Regarding that article, it doesn’t make a lot of sense. There are already computers in development that can think like humans but a million times faster and more complicated. Most big aviation accidents nowadays happen due to pilot error, pilots are basically a legal obstruction for computers to do all the work. Last but not least; the cost savings airlines can get from getting rid of pilots will make them want to swap them out for their AI counterparts as soon as they can.
Don’t get me wrong, I’d love to be a pilot myself but based on what I’ve heard from high-ranking industry insiders, I’m not taking the risk. However, there will always be cool pilot jobs if you’re willing to change your life for it. I mean… there’s still DC-3’s flying around ;) I’d personally much rather fly for a skydiving centre as a side-job than for a long-haul airline as my only job.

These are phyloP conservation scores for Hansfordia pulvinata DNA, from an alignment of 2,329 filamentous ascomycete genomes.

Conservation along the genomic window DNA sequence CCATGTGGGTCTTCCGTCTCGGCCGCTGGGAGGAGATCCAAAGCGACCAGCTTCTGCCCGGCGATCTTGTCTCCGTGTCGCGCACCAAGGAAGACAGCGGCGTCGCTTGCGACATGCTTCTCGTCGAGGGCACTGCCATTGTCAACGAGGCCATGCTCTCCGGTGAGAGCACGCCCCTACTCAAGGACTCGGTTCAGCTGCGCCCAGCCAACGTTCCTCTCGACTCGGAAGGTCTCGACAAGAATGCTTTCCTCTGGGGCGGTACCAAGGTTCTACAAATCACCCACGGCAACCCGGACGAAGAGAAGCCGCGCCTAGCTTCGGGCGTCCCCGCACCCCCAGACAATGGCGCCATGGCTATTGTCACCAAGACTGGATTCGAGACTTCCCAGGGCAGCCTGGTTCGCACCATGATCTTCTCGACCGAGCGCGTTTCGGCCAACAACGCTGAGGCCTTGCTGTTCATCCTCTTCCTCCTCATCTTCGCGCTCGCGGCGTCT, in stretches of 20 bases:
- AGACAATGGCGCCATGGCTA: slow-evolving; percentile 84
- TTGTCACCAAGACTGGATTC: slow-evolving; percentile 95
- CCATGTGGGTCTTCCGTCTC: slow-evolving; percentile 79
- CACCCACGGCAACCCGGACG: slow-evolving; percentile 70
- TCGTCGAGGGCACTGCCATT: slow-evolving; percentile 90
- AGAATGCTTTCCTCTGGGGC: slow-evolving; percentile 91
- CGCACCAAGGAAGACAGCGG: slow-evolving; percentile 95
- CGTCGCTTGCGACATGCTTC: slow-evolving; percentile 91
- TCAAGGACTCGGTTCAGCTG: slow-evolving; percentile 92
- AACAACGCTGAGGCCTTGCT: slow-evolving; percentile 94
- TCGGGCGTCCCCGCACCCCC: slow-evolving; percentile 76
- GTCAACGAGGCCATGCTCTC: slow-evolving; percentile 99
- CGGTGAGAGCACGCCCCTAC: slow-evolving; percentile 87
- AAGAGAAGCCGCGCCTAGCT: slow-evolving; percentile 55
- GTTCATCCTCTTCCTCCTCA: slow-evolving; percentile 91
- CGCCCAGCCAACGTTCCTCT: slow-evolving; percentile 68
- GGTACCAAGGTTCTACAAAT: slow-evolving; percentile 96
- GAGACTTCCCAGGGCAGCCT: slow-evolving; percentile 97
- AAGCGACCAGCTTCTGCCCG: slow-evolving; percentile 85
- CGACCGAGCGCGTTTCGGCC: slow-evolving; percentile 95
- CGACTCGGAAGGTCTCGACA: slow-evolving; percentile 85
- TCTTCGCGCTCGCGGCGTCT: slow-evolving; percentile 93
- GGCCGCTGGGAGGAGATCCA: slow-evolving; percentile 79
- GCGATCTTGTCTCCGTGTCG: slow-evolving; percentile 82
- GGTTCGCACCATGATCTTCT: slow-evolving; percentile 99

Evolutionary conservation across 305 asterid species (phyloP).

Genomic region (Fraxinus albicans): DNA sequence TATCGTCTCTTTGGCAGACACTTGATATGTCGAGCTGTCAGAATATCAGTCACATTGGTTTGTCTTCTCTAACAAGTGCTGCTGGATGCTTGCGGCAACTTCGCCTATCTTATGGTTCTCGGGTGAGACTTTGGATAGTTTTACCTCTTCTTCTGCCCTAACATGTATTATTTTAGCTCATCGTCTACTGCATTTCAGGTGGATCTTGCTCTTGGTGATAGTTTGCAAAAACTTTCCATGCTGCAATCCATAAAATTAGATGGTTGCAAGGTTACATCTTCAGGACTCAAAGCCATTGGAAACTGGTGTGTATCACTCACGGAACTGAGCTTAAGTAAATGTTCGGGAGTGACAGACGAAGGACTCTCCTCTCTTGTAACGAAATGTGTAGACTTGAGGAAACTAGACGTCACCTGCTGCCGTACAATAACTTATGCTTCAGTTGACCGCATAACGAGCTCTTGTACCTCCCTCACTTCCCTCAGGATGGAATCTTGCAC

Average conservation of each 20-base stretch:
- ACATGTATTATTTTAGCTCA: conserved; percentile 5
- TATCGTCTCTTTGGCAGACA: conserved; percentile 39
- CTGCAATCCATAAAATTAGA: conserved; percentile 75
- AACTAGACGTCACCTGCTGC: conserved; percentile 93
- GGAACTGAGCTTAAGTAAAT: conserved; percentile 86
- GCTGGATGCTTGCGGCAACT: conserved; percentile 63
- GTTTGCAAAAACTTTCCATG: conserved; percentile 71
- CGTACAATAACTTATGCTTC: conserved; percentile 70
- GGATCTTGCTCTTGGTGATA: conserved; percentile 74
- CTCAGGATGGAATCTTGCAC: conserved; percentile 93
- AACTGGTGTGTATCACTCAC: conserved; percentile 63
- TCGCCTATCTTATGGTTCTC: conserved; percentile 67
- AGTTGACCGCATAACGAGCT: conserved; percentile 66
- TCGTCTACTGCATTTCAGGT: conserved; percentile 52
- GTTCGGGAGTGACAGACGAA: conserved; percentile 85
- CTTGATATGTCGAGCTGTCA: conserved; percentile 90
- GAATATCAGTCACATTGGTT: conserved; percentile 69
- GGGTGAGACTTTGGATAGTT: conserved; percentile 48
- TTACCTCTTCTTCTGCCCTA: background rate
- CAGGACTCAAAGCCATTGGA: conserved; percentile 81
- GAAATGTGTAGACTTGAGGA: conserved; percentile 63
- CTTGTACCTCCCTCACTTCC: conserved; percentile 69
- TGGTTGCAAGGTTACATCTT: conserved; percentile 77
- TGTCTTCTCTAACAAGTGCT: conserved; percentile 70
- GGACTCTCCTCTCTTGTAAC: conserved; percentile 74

Quite the exciting topic you bring up. Funny enough, this is something I discussed with myself and a few lads in IFATC the other day. If you don’t mind, I’d like to weigh-in on this.
Questions like these are often overlooked. People like to give the “follow your heart” message, and while that isn’t a bad thing, it’s not the only thing that should influence one’s decision. This is evident based on the statements you made, such as high costs, low pay, etc.
In regards to that, think ahead. Think where you’ll be in 20 years. Will your love for aviation remain? Will you wish you took a different path? In my opinion, the best way to tackle these questions is to sit down, take out a pen and paper, and create a list. For me, I made a Pros vs. Cons list. The pros mostly pertained to my passion for aviation, and the cons mostly pertained to having a family and a social life.